Gitana 11 back for a refit
On 16th April 2010, whilst Yann Guichard was carrying out a solo training session offshore, the maxi-trimaran Gitana 11 suffered float damage. To avoid taking any unnecessary risk and given the blustery conditions reigning over the zone at the time, it was decided that a pit stop would be necessary in Dingle (Ireland) – the port closest to where the incident happened – to effect temporary repairs and make it back to Gitana Team’s technical base as quickly as possible. Returning to La Trinité-sur-Mer on Monday 26th April, the most recent of the Gitana fleet has since been lifted back into one of the base’s sheds in nearby Saint-Philibert for a refit and further consolidation as a precautionary measure. The team will also benefit from this time on the hard to look ahead to the running maintenance, which was initially scheduled to take place during the summer.
After a pit stop in Dingle, Yann Guichard was able to head back out to sea again and set a course, single-handed, for Gitana 11’s port of registry. The minute the 77 foot maxi-trimaran was tied up at the Loic Caradec jetty in La Trinité-sur-Mer, the shore crew, led by William Fabulet, organised for her to be lifted out onto the hard. “Our 2010 programme of fine tuning and sailing was designed so that Gitana 11 could be back in the water early in the season. Our aim was to focus on testing the platform in some varied wind conditions, which is an element that wasn’t entirely completed in the autumn of 2009 due to the lack of opportunities in the weather. However, the conditions encountered in mid-April, during my solo trip, were particularly trying for the boat, especially as regards the short, cross seas” explained Yann Guichard before going on to specify the issues involved: “At that point, Gitana 11’s new floats showed signs of weakness around the forward beam. These observations have prompted us to reinforce this zone.”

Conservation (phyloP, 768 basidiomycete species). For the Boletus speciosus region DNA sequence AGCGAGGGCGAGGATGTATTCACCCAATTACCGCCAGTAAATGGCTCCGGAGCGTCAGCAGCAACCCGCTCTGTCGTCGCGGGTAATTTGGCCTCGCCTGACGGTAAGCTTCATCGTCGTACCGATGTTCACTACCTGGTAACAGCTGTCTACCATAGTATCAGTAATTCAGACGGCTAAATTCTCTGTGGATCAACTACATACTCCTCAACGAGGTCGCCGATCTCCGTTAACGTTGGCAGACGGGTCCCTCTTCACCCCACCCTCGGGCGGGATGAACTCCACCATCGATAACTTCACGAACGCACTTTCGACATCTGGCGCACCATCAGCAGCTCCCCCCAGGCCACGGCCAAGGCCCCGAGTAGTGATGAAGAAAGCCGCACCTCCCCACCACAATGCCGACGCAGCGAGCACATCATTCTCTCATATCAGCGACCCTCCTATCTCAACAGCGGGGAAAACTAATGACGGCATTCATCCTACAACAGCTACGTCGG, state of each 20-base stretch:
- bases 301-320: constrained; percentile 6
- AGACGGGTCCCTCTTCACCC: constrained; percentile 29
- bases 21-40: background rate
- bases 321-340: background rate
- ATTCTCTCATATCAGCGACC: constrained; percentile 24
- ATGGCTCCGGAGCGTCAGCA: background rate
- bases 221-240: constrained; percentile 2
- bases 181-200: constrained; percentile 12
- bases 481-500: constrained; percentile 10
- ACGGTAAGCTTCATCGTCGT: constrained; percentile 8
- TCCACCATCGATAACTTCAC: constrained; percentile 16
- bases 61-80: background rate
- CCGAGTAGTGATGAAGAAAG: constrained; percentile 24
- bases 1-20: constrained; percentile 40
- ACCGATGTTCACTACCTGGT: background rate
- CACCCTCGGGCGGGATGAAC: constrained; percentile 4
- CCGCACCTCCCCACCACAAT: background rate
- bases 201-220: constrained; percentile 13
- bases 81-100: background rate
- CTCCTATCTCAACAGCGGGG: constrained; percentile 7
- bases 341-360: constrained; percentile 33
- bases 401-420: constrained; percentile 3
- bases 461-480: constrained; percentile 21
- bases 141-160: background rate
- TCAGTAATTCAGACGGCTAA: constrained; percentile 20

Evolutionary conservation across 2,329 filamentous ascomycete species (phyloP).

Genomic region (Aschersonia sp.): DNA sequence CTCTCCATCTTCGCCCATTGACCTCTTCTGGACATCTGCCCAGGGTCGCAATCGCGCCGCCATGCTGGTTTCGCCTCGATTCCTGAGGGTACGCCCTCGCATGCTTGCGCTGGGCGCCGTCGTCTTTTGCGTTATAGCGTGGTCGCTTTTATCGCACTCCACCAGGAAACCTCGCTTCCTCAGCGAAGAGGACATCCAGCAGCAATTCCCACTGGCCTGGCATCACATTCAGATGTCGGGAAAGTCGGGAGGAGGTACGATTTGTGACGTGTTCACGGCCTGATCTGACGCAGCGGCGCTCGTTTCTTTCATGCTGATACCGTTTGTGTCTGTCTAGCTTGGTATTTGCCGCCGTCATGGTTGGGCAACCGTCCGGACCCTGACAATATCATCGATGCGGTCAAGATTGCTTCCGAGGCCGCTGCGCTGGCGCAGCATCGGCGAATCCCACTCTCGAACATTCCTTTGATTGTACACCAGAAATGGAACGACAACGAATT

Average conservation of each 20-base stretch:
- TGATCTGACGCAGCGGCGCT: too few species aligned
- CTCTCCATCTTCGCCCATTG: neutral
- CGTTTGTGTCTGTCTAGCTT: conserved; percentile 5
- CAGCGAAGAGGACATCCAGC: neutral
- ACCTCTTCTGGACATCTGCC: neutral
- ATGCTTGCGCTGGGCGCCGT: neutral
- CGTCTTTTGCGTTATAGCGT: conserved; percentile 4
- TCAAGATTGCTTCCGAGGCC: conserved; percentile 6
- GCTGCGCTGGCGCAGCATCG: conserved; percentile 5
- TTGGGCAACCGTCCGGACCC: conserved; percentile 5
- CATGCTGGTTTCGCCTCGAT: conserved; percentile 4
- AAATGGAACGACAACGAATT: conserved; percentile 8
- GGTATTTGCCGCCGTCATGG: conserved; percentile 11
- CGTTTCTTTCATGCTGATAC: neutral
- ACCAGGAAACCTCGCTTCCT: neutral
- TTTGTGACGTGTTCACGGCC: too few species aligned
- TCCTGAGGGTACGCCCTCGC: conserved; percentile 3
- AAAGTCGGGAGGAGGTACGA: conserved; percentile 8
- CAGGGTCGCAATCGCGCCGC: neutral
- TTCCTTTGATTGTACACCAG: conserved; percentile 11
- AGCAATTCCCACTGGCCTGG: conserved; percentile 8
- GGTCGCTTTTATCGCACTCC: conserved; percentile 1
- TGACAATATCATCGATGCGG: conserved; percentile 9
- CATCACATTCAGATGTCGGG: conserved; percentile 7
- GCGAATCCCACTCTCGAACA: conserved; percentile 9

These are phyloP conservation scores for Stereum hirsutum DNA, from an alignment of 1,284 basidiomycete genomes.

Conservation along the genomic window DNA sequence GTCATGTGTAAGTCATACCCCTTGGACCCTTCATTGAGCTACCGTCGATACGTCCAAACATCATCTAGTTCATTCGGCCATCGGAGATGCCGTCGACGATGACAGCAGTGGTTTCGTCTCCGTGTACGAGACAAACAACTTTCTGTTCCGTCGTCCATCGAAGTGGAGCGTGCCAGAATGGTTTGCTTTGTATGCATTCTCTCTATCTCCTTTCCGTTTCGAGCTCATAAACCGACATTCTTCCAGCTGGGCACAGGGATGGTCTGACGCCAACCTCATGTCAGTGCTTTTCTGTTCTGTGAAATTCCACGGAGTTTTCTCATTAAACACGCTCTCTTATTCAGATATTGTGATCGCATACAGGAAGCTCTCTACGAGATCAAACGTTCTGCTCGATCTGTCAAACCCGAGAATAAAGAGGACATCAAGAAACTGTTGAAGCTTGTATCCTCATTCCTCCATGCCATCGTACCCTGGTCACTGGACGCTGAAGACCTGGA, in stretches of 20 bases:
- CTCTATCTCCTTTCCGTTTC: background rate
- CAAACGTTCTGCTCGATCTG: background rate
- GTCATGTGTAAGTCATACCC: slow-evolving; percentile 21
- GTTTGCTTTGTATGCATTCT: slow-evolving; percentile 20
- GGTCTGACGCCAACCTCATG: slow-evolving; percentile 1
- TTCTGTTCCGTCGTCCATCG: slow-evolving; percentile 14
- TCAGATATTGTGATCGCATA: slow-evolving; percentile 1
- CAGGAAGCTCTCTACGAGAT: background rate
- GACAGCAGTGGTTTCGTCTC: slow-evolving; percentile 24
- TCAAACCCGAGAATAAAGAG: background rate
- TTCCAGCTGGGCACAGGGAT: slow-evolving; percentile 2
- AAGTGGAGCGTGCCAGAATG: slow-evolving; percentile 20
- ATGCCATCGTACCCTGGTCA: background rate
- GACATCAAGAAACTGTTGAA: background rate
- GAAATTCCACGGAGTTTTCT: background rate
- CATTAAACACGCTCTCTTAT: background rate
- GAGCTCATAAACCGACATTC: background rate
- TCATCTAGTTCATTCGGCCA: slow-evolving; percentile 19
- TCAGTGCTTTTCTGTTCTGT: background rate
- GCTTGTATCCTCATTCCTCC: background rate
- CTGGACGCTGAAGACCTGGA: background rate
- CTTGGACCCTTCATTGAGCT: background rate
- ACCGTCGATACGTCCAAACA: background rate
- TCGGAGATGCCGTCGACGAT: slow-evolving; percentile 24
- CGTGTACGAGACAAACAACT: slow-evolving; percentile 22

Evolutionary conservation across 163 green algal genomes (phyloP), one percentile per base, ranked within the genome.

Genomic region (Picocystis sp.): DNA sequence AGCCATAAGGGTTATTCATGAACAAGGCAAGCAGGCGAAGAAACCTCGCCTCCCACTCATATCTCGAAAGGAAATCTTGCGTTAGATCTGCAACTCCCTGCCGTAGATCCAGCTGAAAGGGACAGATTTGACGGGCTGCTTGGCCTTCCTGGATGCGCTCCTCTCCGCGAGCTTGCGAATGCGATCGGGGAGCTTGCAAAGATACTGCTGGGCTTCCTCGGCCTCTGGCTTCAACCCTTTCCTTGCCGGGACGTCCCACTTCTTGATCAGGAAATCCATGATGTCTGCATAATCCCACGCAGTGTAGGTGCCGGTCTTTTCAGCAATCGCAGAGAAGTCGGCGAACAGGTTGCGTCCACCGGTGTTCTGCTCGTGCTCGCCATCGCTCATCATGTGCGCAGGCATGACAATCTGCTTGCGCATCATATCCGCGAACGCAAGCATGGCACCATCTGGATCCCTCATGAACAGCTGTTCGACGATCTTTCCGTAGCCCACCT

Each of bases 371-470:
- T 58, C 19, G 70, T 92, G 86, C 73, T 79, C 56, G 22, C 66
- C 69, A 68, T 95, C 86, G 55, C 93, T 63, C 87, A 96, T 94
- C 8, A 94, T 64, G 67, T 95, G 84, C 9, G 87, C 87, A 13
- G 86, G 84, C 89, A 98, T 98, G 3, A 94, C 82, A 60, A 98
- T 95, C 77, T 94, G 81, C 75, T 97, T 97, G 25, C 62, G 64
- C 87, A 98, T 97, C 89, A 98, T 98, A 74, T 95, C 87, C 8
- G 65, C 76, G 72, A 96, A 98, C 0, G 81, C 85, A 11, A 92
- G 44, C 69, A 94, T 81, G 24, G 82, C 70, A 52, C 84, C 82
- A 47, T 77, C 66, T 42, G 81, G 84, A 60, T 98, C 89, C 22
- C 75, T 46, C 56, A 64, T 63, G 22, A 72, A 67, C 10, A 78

Right now, discussions are underway between the project’s various technical contributors, namely Gitana Team’s design office, the VPLP naval architecture firm and HDS, a company specialised in structural calculation.
“Following the detection of anomalies in the floats, the shore team will err on the side of caution and carry out a thorough inspection of each of the hulls to protect them. Nothing can be left to chance and these operations will require Gitana 11 to be moved back into the shed” confided Cyril Dardashti, the team manager at Baron Benjamin de Rothschild’s racing stable.
As with the motor industry, competitive sailing, especially that involving oceanic multihulls, is a mechanical sport. The fine tuning of prototypes calls for numerous adjustments. These technical vagaries are nevertheless a way of moving forward and improving the machines so as to get the very best out of them. It’s all part of the rules of the game! With six months to go till the start of the legendary transatlantic race between Saint Malo and Pointe-à-Pitre, the men and women that make up the Gitana Team are continuing to hone the maxi-trimaran Gitana 11 to ensure that the reigning champion is all ready to take up the challenge at the end of October.
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